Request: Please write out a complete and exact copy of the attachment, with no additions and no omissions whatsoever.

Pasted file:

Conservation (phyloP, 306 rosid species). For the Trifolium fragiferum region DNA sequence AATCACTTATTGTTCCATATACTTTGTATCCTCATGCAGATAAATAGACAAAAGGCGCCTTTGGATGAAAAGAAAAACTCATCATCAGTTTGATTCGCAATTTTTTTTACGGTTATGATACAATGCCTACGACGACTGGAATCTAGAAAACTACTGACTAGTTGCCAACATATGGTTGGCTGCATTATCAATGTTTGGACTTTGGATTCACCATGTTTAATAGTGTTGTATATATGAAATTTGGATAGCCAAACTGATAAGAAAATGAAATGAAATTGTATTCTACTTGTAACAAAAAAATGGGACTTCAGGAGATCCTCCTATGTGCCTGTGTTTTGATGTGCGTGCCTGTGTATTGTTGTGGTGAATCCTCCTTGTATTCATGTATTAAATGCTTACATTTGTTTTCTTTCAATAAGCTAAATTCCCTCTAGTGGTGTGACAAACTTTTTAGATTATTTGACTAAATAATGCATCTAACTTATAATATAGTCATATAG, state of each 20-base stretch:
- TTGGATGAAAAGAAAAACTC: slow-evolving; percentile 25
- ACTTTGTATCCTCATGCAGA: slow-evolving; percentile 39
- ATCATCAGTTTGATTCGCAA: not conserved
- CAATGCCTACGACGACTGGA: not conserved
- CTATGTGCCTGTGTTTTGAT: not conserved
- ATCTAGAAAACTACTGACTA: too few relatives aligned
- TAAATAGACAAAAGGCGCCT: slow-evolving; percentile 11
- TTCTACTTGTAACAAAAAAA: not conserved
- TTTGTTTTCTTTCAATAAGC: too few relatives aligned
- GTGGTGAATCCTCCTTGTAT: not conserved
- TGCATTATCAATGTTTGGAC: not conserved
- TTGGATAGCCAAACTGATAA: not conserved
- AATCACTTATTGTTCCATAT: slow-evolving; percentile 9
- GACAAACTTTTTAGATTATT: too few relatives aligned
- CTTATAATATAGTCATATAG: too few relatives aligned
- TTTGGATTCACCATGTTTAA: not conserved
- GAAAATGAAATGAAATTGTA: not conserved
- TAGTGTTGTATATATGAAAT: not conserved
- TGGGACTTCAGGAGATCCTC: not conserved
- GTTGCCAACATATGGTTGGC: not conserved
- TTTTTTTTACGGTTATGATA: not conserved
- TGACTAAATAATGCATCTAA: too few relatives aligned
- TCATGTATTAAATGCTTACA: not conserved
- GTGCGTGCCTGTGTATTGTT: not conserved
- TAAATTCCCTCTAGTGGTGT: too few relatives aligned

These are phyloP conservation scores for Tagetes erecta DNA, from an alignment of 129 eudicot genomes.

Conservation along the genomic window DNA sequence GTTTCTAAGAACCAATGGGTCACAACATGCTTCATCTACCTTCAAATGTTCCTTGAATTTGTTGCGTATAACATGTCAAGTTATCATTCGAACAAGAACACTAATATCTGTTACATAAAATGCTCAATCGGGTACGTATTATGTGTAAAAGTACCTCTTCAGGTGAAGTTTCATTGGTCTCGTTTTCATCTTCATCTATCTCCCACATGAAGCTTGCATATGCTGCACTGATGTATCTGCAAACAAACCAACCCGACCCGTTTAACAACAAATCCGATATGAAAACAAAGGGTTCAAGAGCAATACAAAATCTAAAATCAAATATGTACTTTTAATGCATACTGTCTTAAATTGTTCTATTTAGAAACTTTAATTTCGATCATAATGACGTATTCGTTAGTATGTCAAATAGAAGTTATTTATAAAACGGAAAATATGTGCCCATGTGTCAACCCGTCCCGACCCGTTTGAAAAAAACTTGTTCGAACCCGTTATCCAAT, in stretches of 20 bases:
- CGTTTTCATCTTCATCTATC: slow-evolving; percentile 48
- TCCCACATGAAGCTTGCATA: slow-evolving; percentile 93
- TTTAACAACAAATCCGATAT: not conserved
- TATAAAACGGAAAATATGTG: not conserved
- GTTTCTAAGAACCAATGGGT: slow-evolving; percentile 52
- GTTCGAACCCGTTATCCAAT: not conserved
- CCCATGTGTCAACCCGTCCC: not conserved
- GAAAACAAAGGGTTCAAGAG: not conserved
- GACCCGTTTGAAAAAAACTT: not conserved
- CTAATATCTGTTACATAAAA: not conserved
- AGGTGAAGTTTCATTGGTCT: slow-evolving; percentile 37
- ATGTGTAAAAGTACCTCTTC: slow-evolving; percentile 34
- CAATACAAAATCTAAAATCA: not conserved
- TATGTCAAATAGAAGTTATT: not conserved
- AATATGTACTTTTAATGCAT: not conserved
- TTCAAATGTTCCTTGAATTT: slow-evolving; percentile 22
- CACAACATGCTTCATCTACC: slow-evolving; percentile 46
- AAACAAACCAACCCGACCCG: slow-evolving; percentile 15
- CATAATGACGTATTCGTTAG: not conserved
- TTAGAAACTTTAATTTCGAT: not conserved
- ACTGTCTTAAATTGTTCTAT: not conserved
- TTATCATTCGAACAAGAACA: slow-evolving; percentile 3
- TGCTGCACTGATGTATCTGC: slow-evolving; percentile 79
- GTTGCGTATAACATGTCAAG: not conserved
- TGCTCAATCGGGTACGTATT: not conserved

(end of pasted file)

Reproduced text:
Conservation (phyloP, 306 rosid species). For the Trifolium fragiferum region DNA sequence AATCACTTATTGTTCCATATACTTTGTATCCTCATGCAGATAAATAGACAAAAGGCGCCTTTGGATGAAAAGAAAAACTCATCATCAGTTTGATTCGCAATTTTTTTTACGGTTATGATACAATGCCTACGACGACTGGAATCTAGAAAACTACTGACTAGTTGCCAACATATGGTTGGCTGCATTATCAATGTTTGGACTTTGGATTCACCATGTTTAATAGTGTTGTATATATGAAATTTGGATAGCCAAACTGATAAGAAAATGAAATGAAATTGTATTCTACTTGTAACAAAAAAATGGGACTTCAGGAGATCCTCCTATGTGCCTGTGTTTTGATGTGCGTGCCTGTGTATTGTTGTGGTGAATCCTCCTTGTATTCATGTATTAAATGCTTACATTTGTTTTCTTTCAATAAGCTAAATTCCCTCTAGTGGTGTGACAAACTTTTTAGATTATTTGACTAAATAATGCATCTAACTTATAATATAGTCATATAG, state of each 20-base stretch:
- TTGGATGAAAAGAAAAACTC: slow-evolving; percentile 25
- ACTTTGTATCCTCATGCAGA: slow-evolving; percentile 39
- ATCATCAGTTTGATTCGCAA: not conserved
- CAATGCCTACGACGACTGGA: not conserved
- CTATGTGCCTGTGTTTTGAT: not conserved
- ATCTAGAAAACTACTGACTA: too few relatives aligned
- TAAATAGACAAAAGGCGCCT: slow-evolving; percentile 11
- TTCTACTTGTAACAAAAAAA: not conserved
- TTTGTTTTCTTTCAATAAGC: too few relatives aligned
- GTGGTGAATCCTCCTTGTAT: not conserved
- TGCATTATCAATGTTTGGAC: not conserved
- TTGGATAGCCAAACTGATAA: not conserved
- AATCACTTATTGTTCCATAT: slow-evolving; percentile 9
- GACAAACTTTTTAGATTATT: too few relatives aligned
- CTTATAATATAGTCATATAG: too few relatives aligned
- TTTGGATTCACCATGTTTAA: not conserved
- GAAAATGAAATGAAATTGTA: not conserved
- TAGTGTTGTATATATGAAAT: not conserved
- TGGGACTTCAGGAGATCCTC: not conserved
- GTTGCCAACATATGGTTGGC: not conserved
- TTTTTTTTACGGTTATGATA: not conserved
- TGACTAAATAATGCATCTAA: too few relatives aligned
- TCATGTATTAAATGCTTACA: not conserved
- GTGCGTGCCTGTGTATTGTT: not conserved
- TAAATTCCCTCTAGTGGTGT: too few relatives aligned

These are phyloP conservation scores for Tagetes erecta DNA, from an alignment of 129 eudicot genomes.

Conservation along the genomic window DNA sequence GTTTCTAAGAACCAATGGGTCACAACATGCTTCATCTACCTTCAAATGTTCCTTGAATTTGTTGCGTATAACATGTCAAGTTATCATTCGAACAAGAACACTAATATCTGTTACATAAAATGCTCAATCGGGTACGTATTATGTGTAAAAGTACCTCTTCAGGTGAAGTTTCATTGGTCTCGTTTTCATCTTCATCTATCTCCCACATGAAGCTTGCATATGCTGCACTGATGTATCTGCAAACAAACCAACCCGACCCGTTTAACAACAAATCCGATATGAAAACAAAGGGTTCAAGAGCAATACAAAATCTAAAATCAAATATGTACTTTTAATGCATACTGTCTTAAATTGTTCTATTTAGAAACTTTAATTTCGATCATAATGACGTATTCGTTAGTATGTCAAATAGAAGTTATTTATAAAACGGAAAATATGTGCCCATGTGTCAACCCGTCCCGACCCGTTTGAAAAAAACTTGTTCGAACCCGTTATCCAAT, in stretches of 20 bases:
- CGTTTTCATCTTCATCTATC: slow-evolving; percentile 48
- TCCCACATGAAGCTTGCATA: slow-evolving; percentile 93
- TTTAACAACAAATCCGATAT: not conserved
- TATAAAACGGAAAATATGTG: not conserved
- GTTTCTAAGAACCAATGGGT: slow-evolving; percentile 52
- GTTCGAACCCGTTATCCAAT: not conserved
- CCCATGTGTCAACCCGTCCC: not conserved
- GAAAACAAAGGGTTCAAGAG: not conserved
- GACCCGTTTGAAAAAAACTT: not conserved
- CTAATATCTGTTACATAAAA: not conserved
- AGGTGAAGTTTCATTGGTCT: slow-evolving; percentile 37
- ATGTGTAAAAGTACCTCTTC: slow-evolving; percentile 34
- CAATACAAAATCTAAAATCA: not conserved
- TATGTCAAATAGAAGTTATT: not conserved
- AATATGTACTTTTAATGCAT: not conserved
- TTCAAATGTTCCTTGAATTT: slow-evolving; percentile 22
- CACAACATGCTTCATCTACC: slow-evolving; percentile 46
- AAACAAACCAACCCGACCCG: slow-evolving; percentile 15
- CATAATGACGTATTCGTTAG: not conserved
- TTAGAAACTTTAATTTCGAT: not conserved
- ACTGTCTTAAATTGTTCTAT: not conserved
- TTATCATTCGAACAAGAACA: slow-evolving; percentile 3
- TGCTGCACTGATGTATCTGC: slow-evolving; percentile 79
- GTTGCGTATAACATGTCAAG: not conserved
- TGCTCAATCGGGTACGTATT: not conserved